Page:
- Torture and Enforced Disappearances EU-SL JC insists on zero tolerance Wants PTA repealed and CCP amended
- If Ranil removed from Premiership UNPers threaten to impeach Prez
- Prez hints at being afflicted by Mahinda syndrome
- Rupee weakens 40 cents amidst uncertainty
- Udayanga has Rs 94M in 8 bank accounts FCID
- Malaka surrenders to Court Arrest warrant recalled
- To iron out SLFP-UNP issues in Yahapalana Govt Forming of advisory council proposed SLFP and UNP Ministers to discuss this week
- Obtaining bribe to release dead body 2 fmr MoH janitors sentenced to 8 years
- CIABOC withdraws charges Aluthgamage released from Case
- Rejection of Maharagama UC nominations SC throws out SLPP petition CoA postpones 14 petitions to 24th
- NOCSL Members came out together against current regime Rohan Fernando announces candidacy for presidency
- North and South Korea to compete under one flag
- Financial irregularities of NOCSL exposed in Audit
- HNB Sponsors Millennium Trophy Golf Tournament Dr. Scarth and Niloo Jayathilake clinch top awards
- 12th ICC Under-19 Cricket World Cup Ireland beat Afghanistan
- Sharapova eliminated Halep survives
- Kandy SC stay unbeaten
- Premier League club cricket – Tier A Marians crush Ports Authority
- Premier League Cricket – Tier ‘B’ Naved scores his third ton
- Bruised Sri Lanka battle to stay alive
- Svitolina ends dream of teen
- Sainz stays on Dakar title course
- Federer says get on with it
- New Zealand beat Pakistan in clean sweep
- North Western Archery C’ship Wayamba Royal International School holds contest
- ‘Singer Cup’ U-13 Division 1 Cricket Three schools advance to semis
- National athletes petitioned to IOC over controversial athletes’ commission
- Homeboys Kandy tough to beat on own turf
- Army favoured to win
- India rout Zimbabwe
- PUCSL to sue CEB
- Emergency power costs SL Rs 40B
- Tourism earnings up 2.3% Jan-Nov
- India’s Marg ERP to expand in SL
- Hemas acquires 75.1% of Atlas for Rs 5.7 billion
- SLT launches SL’s first Tier III ‘National Data Centre’
- CIMA organizes Directors’ Tax Forum 2018
- Carpetright shares crash on profit warning
- Sri Lanka achieves record exports in 2017
- Investment and employment opportunities open up in Maldives
- CCC launches ‘Economic + Sector Review and Outlook Report 2018’
- Strengthening the labour force to face the Fourth Industrial Revolution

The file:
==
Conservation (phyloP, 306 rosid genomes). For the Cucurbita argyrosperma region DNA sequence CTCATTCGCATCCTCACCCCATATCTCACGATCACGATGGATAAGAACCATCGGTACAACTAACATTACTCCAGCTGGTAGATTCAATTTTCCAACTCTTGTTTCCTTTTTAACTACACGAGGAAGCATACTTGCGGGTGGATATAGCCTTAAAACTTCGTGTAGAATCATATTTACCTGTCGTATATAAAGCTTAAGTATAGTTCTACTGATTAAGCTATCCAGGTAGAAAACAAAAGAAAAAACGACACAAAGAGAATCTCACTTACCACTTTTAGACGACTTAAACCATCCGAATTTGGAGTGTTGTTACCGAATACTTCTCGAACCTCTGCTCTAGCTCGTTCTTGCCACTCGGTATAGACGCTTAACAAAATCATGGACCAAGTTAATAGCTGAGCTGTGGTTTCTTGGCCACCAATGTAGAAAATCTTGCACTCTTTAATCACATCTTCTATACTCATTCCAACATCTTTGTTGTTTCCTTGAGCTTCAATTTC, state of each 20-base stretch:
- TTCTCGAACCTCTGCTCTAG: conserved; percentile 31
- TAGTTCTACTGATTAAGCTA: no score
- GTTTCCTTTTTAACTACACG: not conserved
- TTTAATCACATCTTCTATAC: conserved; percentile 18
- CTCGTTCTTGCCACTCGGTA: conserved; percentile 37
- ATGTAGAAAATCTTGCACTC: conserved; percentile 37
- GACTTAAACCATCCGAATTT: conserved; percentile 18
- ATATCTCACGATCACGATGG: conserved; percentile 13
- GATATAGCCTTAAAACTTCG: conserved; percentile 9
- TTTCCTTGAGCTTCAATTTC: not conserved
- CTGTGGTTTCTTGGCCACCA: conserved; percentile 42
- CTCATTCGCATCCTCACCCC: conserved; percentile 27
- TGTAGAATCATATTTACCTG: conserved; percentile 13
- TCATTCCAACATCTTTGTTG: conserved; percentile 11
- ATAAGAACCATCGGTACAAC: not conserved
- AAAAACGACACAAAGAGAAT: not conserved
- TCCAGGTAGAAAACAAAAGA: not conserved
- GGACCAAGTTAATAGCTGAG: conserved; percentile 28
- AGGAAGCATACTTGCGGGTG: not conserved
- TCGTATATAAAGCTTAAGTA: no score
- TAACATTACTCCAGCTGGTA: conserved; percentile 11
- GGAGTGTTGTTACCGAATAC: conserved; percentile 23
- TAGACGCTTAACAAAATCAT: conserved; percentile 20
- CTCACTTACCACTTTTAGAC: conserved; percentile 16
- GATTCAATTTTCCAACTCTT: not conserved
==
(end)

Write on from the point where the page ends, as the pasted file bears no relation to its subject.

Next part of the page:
- 100PLUS isotonic brand now in Sri Lanka
- NDB Wealth marks 2018 with website re-launch
- ABANS donates school supplies to children of staff
- BMICH nominated for Platinum award
- ‘PIONEERING LANKA’S SOLAR POWER MY BENCHMARK’
- Vallibel Finance opens in Wennappuwa
- CMA Australia completes 20 years in Sri Lanka
- MullenLowe, Quantum to list 2018 consumer trends
- Concretes & Abstracts Pitipana Committee and Public Debt
- Achieving true lasting reconciliation
- Dying art of sending postcards
- The Pursuit of Peace Starting at SCOPP
- The Oddest President Ever!
- Gang rape shakes Tissamaharama
- Threat to fauna and flora in the Wilpattu National Park region Lid blown on Gangewadiya sand mining racket Dredging of sand on such big scale poses a grave threat to wildlife
- Who are the ‘Aava’ Group? Mohan’s story
- Local Government Elections on 10 February will be largest electoral exercise in history Many firsts in LG Polls this year
- Elbow pain Is it Tennis or Golfer’s Elbow?
- Participatory citizenship is important - Rosy
- I have a master plan - Salley
- All set for Free and Fair LG Polls – Mahinda Deshapriya
- If given power We’ll develop country in two years -Chandrasiri Mahagamage
- Upcoming LG Elections a referendum
- National Prosperity Turning the Tide
- Disposable coffee cups:British lawmakers call for “latte levy”
- If only we could crackdown on the root causes to effect sustainable solutions Herein lies a Nation’s progress
- Forecast your own destiny An astrological guide
- Kala Sarpa Yoga will test sustainability of government
- TIMING OF EVENTS –CHILD BIRTH
- Season for Marriage and Construction
- Cancer Causing Vastu Defects
- “Hail, Caesar!” Silliness as a virtue
- Notes on history: The thinkers and the doers
- Reflections on a nation of non-readers
- The Disaster Artist: The (un)making of a movie
- Our children and our cinema
- INTERPRETING ASIAN CINEMA: CHALLENGES AHEAD
- How Sanskrit journalism is slowly hogging headlines
- ice manufacturing in South Asia
- Kite Surfing Lanka Kalpitiya An experience of a lifetime
- Ella and mini Adam’s Peak
- A cave of history -Ravana Cave
- Indu & Sanwada We have so much in common
- The Writer’s Kitchenette Vietnamese Fusion Rice Wraps
- ‘Derana Champion’ Shines with OPPO
- A Possible Fallout as US freezes Funds for Palestinian refugees
- Jungle loving President Premadasa
- How Felix Dias became Bandaranaike
- IT IS MY CHOICE
- In your own skin be the barrel you want
- Dear Patriarchy,Dilshani Palugaswewa tells it like it is in this open letter